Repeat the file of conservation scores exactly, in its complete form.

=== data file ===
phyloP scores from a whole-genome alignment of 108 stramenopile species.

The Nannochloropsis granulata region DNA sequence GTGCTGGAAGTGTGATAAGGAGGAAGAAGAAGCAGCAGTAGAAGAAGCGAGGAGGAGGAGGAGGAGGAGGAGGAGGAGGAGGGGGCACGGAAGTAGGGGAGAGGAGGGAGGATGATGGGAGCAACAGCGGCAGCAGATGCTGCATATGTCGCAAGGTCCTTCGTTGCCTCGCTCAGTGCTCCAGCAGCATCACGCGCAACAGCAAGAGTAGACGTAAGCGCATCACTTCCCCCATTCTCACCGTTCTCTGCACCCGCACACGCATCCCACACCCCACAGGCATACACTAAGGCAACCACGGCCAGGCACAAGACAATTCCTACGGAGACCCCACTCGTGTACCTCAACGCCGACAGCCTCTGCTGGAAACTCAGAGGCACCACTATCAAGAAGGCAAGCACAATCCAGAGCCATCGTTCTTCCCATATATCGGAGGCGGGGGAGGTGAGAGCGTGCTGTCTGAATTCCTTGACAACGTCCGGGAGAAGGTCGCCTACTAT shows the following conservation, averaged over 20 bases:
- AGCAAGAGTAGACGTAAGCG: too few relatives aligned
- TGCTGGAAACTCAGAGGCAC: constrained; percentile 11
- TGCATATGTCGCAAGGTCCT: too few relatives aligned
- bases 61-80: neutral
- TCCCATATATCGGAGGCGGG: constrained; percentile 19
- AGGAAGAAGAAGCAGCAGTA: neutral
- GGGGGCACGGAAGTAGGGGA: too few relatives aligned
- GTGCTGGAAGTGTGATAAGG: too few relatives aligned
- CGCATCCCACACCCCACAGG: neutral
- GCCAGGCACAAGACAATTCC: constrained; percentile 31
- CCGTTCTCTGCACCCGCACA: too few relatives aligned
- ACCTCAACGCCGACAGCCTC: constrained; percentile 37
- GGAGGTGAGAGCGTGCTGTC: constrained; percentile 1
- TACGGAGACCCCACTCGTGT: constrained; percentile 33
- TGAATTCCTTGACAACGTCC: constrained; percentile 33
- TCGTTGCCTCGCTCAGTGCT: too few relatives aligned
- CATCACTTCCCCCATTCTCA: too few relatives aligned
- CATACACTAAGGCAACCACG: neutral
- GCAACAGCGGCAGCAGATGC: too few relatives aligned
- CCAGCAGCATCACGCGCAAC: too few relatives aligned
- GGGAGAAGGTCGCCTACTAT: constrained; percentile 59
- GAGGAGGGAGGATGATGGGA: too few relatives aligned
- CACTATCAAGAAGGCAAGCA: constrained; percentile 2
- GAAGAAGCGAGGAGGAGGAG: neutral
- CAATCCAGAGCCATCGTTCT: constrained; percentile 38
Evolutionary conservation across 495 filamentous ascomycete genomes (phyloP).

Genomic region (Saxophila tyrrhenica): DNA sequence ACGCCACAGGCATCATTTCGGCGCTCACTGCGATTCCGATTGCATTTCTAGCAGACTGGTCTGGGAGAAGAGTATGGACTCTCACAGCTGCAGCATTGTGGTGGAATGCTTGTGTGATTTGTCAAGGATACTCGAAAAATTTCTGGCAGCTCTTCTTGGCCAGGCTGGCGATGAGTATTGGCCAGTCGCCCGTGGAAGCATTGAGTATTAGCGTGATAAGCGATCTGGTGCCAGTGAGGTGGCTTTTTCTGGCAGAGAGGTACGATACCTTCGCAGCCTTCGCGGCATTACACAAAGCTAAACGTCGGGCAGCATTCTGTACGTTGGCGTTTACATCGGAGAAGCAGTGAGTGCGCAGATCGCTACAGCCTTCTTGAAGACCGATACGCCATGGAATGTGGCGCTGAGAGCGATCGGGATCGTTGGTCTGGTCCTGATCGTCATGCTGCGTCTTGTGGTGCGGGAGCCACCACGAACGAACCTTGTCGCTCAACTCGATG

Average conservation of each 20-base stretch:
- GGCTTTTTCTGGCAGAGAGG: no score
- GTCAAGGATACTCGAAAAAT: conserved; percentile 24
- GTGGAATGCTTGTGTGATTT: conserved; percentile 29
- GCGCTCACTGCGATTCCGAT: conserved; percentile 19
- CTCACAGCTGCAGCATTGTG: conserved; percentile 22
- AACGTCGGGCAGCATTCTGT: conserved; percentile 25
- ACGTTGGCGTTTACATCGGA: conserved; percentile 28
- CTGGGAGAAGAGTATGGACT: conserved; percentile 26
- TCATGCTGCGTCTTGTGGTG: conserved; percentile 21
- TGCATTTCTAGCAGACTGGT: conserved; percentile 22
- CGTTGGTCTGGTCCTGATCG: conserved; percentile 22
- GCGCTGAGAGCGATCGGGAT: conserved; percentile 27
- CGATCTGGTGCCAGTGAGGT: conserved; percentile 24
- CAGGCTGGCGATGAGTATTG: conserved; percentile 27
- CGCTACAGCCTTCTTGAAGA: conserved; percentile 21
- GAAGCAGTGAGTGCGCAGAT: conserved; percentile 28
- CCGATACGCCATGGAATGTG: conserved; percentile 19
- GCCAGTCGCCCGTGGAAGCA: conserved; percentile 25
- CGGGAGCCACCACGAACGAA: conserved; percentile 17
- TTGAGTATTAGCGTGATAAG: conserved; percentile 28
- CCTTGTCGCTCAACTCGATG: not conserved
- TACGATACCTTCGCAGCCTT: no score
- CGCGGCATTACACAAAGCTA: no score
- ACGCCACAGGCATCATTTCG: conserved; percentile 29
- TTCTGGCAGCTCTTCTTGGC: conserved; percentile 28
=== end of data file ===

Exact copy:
phyloP scores from a whole-genome alignment of 108 stramenopile species.

The Nannochloropsis granulata region DNA sequence GTGCTGGAAGTGTGATAAGGAGGAAGAAGAAGCAGCAGTAGAAGAAGCGAGGAGGAGGAGGAGGAGGAGGAGGAGGAGGAGGGGGCACGGAAGTAGGGGAGAGGAGGGAGGATGATGGGAGCAACAGCGGCAGCAGATGCTGCATATGTCGCAAGGTCCTTCGTTGCCTCGCTCAGTGCTCCAGCAGCATCACGCGCAACAGCAAGAGTAGACGTAAGCGCATCACTTCCCCCATTCTCACCGTTCTCTGCACCCGCACACGCATCCCACACCCCACAGGCATACACTAAGGCAACCACGGCCAGGCACAAGACAATTCCTACGGAGACCCCACTCGTGTACCTCAACGCCGACAGCCTCTGCTGGAAACTCAGAGGCACCACTATCAAGAAGGCAAGCACAATCCAGAGCCATCGTTCTTCCCATATATCGGAGGCGGGGGAGGTGAGAGCGTGCTGTCTGAATTCCTTGACAACGTCCGGGAGAAGGTCGCCTACTAT shows the following conservation, averaged over 20 bases:
- AGCAAGAGTAGACGTAAGCG: too few relatives aligned
- TGCTGGAAACTCAGAGGCAC: constrained; percentile 11
- TGCATATGTCGCAAGGTCCT: too few relatives aligned
- bases 61-80: neutral
- TCCCATATATCGGAGGCGGG: constrained; percentile 19
- AGGAAGAAGAAGCAGCAGTA: neutral
- GGGGGCACGGAAGTAGGGGA: too few relatives aligned
- GTGCTGGAAGTGTGATAAGG: too few relatives aligned
- CGCATCCCACACCCCACAGG: neutral
- GCCAGGCACAAGACAATTCC: constrained; percentile 31
- CCGTTCTCTGCACCCGCACA: too few relatives aligned
- ACCTCAACGCCGACAGCCTC: constrained; percentile 37
- GGAGGTGAGAGCGTGCTGTC: constrained; percentile 1
- TACGGAGACCCCACTCGTGT: constrained; percentile 33
- TGAATTCCTTGACAACGTCC: constrained; percentile 33
- TCGTTGCCTCGCTCAGTGCT: too few relatives aligned
- CATCACTTCCCCCATTCTCA: too few relatives aligned
- CATACACTAAGGCAACCACG: neutral
- GCAACAGCGGCAGCAGATGC: too few relatives aligned
- CCAGCAGCATCACGCGCAAC: too few relatives aligned
- GGGAGAAGGTCGCCTACTAT: constrained; percentile 59
- GAGGAGGGAGGATGATGGGA: too few relatives aligned
- CACTATCAAGAAGGCAAGCA: constrained; percentile 2
- GAAGAAGCGAGGAGGAGGAG: neutral
- CAATCCAGAGCCATCGTTCT: constrained; percentile 38
Evolutionary conservation across 495 filamentous ascomycete genomes (phyloP).

Genomic region (Saxophila tyrrhenica): DNA sequence ACGCCACAGGCATCATTTCGGCGCTCACTGCGATTCCGATTGCATTTCTAGCAGACTGGTCTGGGAGAAGAGTATGGACTCTCACAGCTGCAGCATTGTGGTGGAATGCTTGTGTGATTTGTCAAGGATACTCGAAAAATTTCTGGCAGCTCTTCTTGGCCAGGCTGGCGATGAGTATTGGCCAGTCGCCCGTGGAAGCATTGAGTATTAGCGTGATAAGCGATCTGGTGCCAGTGAGGTGGCTTTTTCTGGCAGAGAGGTACGATACCTTCGCAGCCTTCGCGGCATTACACAAAGCTAAACGTCGGGCAGCATTCTGTACGTTGGCGTTTACATCGGAGAAGCAGTGAGTGCGCAGATCGCTACAGCCTTCTTGAAGACCGATACGCCATGGAATGTGGCGCTGAGAGCGATCGGGATCGTTGGTCTGGTCCTGATCGTCATGCTGCGTCTTGTGGTGCGGGAGCCACCACGAACGAACCTTGTCGCTCAACTCGATG

Average conservation of each 20-base stretch:
- GGCTTTTTCTGGCAGAGAGG: no score
- GTCAAGGATACTCGAAAAAT: conserved; percentile 24
- GTGGAATGCTTGTGTGATTT: conserved; percentile 29
- GCGCTCACTGCGATTCCGAT: conserved; percentile 19
- CTCACAGCTGCAGCATTGTG: conserved; percentile 22
- AACGTCGGGCAGCATTCTGT: conserved; percentile 25
- ACGTTGGCGTTTACATCGGA: conserved; percentile 28
- CTGGGAGAAGAGTATGGACT: conserved; percentile 26
- TCATGCTGCGTCTTGTGGTG: conserved; percentile 21
- TGCATTTCTAGCAGACTGGT: conserved; percentile 22
- CGTTGGTCTGGTCCTGATCG: conserved; percentile 22
- GCGCTGAGAGCGATCGGGAT: conserved; percentile 27
- CGATCTGGTGCCAGTGAGGT: conserved; percentile 24
- CAGGCTGGCGATGAGTATTG: conserved; percentile 27
- CGCTACAGCCTTCTTGAAGA: conserved; percentile 21
- GAAGCAGTGAGTGCGCAGAT: conserved; percentile 28
- CCGATACGCCATGGAATGTG: conserved; percentile 19
- GCCAGTCGCCCGTGGAAGCA: conserved; percentile 25
- CGGGAGCCACCACGAACGAA: conserved; percentile 17
- TTGAGTATTAGCGTGATAAG: conserved; percentile 28
- CCTTGTCGCTCAACTCGATG: not conserved
- TACGATACCTTCGCAGCCTT: no score
- CGCGGCATTACACAAAGCTA: no score
- ACGCCACAGGCATCATTTCG: conserved; percentile 29
- TTCTGGCAGCTCTTCTTGGC: conserved; percentile 28